Alongside the new U.S. sanctions, the U.S. Commerce Department’s Bureau of Industry and Security (“BIS”) announced that it would apply a “presumption of denial,” effective immediately, for items requiring a license for export and reexport to Myanmar’s Ministry of Defense, the Ministry of Home Affairs, armed forces, and security services. In addition, BIS announced a suspension of certain previously-issued licenses to these Myanmar government departments and agencies, and a revocation of certain license exemptions that had been available to Myanmar as a result of its Country Group status under the Export Administration Regulations (“EAR”)―such as Shipments to Country Group B countries (GBS) and Technology and Software under restriction (TSR). In the coming days, we expect more detail from BIS as to the scope of these suspensions.
Notably, BIS also indicated in its announcement that it is assessing further specific actions, including adding Myanmar entities to the Entity List (which would impose licensing obligations on almost any export from the United States to a listed party). In this regard, we see a continuation of the Trump Administration’s use of the Entity List – unlike any administration in the past, the Trump BIS was eager to leverage the surgical impact of an Entity Listing (as compared with the more draconian impact of a sanctions listing) when dealing with certain targets where a more limited economic impact was sought. As discussed in detail in our 2020 Year-End Sanctions and Export Controls Update and 2020 Mid-Year Sanctions and Export Controls Update, the Entity List was the tool of choice in dealing with many Chinese actors.
Given the risk of harming Myanmar citizens, as well as international investors, we assess that the Biden Administration could leverage BIS in a similar fashion to respond to the situation in the country, especially if it decides to increase pressure on military companies. Restricting certain exports to the Myanmar military risks less severe collateral consequences to innocent third parties and investors than potentially blacklisting the entire military or their conglomerates (as discussed below). Other actions BIS is apparently considering include adding Myanmar to the list of countries subject to the EAR’s new military end-use and end-user (MEU) and military-intelligence end-use and end-user (MIEU) restrictions, and downgrading Myanmar’s Country Group status in the EAR (requiring more scrutiny and licenses for exports to the country).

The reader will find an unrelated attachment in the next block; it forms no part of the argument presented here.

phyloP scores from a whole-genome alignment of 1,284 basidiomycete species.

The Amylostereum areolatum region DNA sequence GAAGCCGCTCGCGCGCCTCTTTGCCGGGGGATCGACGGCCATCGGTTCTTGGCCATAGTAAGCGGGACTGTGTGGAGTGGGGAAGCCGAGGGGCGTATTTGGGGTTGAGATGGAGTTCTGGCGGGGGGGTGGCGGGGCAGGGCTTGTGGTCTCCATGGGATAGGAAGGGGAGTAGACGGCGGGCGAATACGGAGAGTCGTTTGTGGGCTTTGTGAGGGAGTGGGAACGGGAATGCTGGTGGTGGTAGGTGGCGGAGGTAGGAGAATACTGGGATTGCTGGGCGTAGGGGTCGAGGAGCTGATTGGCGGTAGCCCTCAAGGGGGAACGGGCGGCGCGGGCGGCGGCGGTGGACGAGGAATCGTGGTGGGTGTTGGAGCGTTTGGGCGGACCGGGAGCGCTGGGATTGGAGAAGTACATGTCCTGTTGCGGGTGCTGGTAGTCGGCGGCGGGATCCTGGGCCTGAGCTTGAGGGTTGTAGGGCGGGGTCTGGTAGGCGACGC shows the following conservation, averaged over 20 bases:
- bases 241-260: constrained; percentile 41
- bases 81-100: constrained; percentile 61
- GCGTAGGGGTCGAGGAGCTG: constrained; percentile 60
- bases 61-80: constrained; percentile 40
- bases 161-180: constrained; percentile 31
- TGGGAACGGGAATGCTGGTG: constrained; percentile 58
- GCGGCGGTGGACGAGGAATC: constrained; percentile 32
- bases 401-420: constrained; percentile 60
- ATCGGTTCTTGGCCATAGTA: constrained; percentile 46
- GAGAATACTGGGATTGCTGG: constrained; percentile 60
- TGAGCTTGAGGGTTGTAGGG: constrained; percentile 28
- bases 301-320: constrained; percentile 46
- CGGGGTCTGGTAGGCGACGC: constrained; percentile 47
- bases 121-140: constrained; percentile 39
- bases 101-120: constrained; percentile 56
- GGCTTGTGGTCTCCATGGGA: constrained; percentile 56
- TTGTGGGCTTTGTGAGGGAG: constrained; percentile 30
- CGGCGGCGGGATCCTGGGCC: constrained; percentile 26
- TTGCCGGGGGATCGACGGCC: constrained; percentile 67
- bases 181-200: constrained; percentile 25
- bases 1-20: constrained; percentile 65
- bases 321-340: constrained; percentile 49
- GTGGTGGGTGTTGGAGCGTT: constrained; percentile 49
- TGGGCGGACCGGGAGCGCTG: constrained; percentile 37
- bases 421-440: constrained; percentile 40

In addition to the aforementioned sanctions and export controls measures, the Biden Administration has also announced that it “is taking steps to prevent the generals from improperly accessing more than $1 billion in Burmese government funds held in the United States.” Though no further details have been released, the most likely restriction will be on the ability of the military leaders to access government funds kept on deposit with the Federal Reserve Bank of New York. This limitation is in addition to various U.S. grants and foreign aid to Myanmar that are now by law restricted due to the coup.
As noted above, under the sanctions regime launched last week, ten individuals and three business entities associated with Myanmar’s military have been added to the SDN List. This will certainly have immediate implications for those dealing with the sanctioned parties and entities majority owned by those parties. However, it is worth noting also what the Biden Administration chose not to do at this juncture. Not only did the Administration not sanction the entirety of the Myanmar military nor place the country under an embargo, it also avoided targeting the two military-controlled conglomerates MEHL and MEC. If either had been designated, U.S. sanctions prohibitions would have flowed (pursuant to OFAC’s Fifty Percent Rule) to the conglomerates’ numerous subsidiaries operating throughout Myanmar’s economy and to the operations of numerous foreign companies that have entered the country in partnership with a MEHL and/or MEC entity since the easing of sanctions under President Obama.